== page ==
New 2023 Volvo EX90: first look at luxury flagship’s interior

The upcoming Volvo EX90 luxury SUV will be the largest electric car in the Swedish brand’s model range

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The new Volvo EX90 will be unveiled on 9 November, but before then the Swedish firm has given us a glimpse at the all-electric SUV’s interior. The EX90 signals a huge change for Volvo, with the EV eventually replacing the flagship XC90 when it goes on sale next year.

Sustainability is the key inside the EX90. Volvo says 50kg of recycled plastics and “bio-based materials” are used to create the interior. The cabin design itself should be on the simplistic side, although buyers will be able to choose from seven different “rooms” which combine different materials and colours.

We already have a pretty good idea as to how the new EX90 will look from the outside. Our exclusive images – derived from patent drawings filed with the European Union Intellectual Property Office – indicate an evolutionary design over the XC90, but the EX90’s tech suite will far surpass its predecessor. The Swedish firm has confirmed that bi-directional charging will be available, allowing the EX90 to power external electrical devices and feed energy back into a home.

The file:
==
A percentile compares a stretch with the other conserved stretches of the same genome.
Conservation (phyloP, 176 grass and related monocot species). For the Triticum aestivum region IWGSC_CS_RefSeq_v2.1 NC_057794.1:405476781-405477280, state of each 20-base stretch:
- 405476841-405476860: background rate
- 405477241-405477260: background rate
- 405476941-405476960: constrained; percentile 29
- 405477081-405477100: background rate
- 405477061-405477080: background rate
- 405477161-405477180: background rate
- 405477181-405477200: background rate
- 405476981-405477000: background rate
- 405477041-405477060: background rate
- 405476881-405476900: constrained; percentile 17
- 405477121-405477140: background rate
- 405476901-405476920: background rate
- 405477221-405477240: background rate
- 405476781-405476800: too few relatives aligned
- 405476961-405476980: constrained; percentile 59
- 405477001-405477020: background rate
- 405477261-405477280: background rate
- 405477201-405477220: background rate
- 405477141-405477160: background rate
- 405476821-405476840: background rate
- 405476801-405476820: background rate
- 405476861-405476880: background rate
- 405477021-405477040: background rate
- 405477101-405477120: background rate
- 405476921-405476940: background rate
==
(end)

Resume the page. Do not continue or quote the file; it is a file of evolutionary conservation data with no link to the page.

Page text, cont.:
The system will also be capable of charging other electric Volvos, and the firm’s charge management software could reduce energy costs for the user by charging during periods of low demand. When energy demand is high, the car can also sell energy back to the grid, although these features will depend on particular market rules.

As per Volvo’s focus on safety, the new EX90 will also feature plenty of advanced equipment to protect pedestrians, cyclists and other road users, as well as occupants, and according to Joachim de Verdier, head of Safe Vehicle Automation at Volvo Cars, “We believe the EX90 to be the safest Volvo car to ever hit the road.

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“We are fusing our understanding of the outside environment with our more detailed understanding of driver attention. When all our safety systems,sensors, software and computing power come together, they create a preventative shield of safety around you – and you won’t even know it’s there until you need it.”